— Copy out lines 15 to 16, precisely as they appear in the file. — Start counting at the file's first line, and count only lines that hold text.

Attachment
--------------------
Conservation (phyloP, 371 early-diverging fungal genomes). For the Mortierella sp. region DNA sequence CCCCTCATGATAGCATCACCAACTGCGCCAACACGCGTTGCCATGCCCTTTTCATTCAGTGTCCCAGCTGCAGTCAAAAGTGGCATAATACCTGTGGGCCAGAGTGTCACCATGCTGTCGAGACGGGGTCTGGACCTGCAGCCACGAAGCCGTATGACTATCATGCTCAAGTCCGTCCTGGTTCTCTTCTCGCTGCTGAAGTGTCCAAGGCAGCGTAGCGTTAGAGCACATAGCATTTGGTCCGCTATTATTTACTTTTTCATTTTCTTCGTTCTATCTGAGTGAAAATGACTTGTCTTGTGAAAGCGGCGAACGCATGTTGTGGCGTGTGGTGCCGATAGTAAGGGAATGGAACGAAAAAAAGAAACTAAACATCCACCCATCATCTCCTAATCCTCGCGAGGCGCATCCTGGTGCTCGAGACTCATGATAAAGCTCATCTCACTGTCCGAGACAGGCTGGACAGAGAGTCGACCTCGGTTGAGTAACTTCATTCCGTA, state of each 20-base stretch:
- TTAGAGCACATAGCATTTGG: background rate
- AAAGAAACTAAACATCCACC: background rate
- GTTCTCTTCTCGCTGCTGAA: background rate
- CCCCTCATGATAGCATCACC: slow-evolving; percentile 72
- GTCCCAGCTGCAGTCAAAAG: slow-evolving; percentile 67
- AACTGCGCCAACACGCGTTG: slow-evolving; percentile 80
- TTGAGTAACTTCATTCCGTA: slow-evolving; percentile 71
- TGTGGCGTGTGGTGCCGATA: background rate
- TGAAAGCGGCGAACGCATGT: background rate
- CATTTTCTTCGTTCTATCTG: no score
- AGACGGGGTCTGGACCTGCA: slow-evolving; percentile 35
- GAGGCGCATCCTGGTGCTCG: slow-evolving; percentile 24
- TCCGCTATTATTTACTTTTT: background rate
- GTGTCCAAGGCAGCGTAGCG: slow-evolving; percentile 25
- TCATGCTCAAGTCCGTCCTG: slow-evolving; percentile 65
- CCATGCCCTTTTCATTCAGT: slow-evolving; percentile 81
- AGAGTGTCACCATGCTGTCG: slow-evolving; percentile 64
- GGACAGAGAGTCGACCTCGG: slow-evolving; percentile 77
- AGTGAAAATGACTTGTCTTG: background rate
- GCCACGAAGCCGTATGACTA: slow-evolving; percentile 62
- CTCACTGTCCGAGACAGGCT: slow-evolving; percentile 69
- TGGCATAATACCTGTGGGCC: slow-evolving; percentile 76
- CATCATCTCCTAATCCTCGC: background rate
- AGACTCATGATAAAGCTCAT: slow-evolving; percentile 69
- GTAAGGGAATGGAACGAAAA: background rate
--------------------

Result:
- GTGTCCAAGGCAGCGTAGCG: slow-evolving; percentile 25
- TCATGCTCAAGTCCGTCCTG: slow-evolving; percentile 65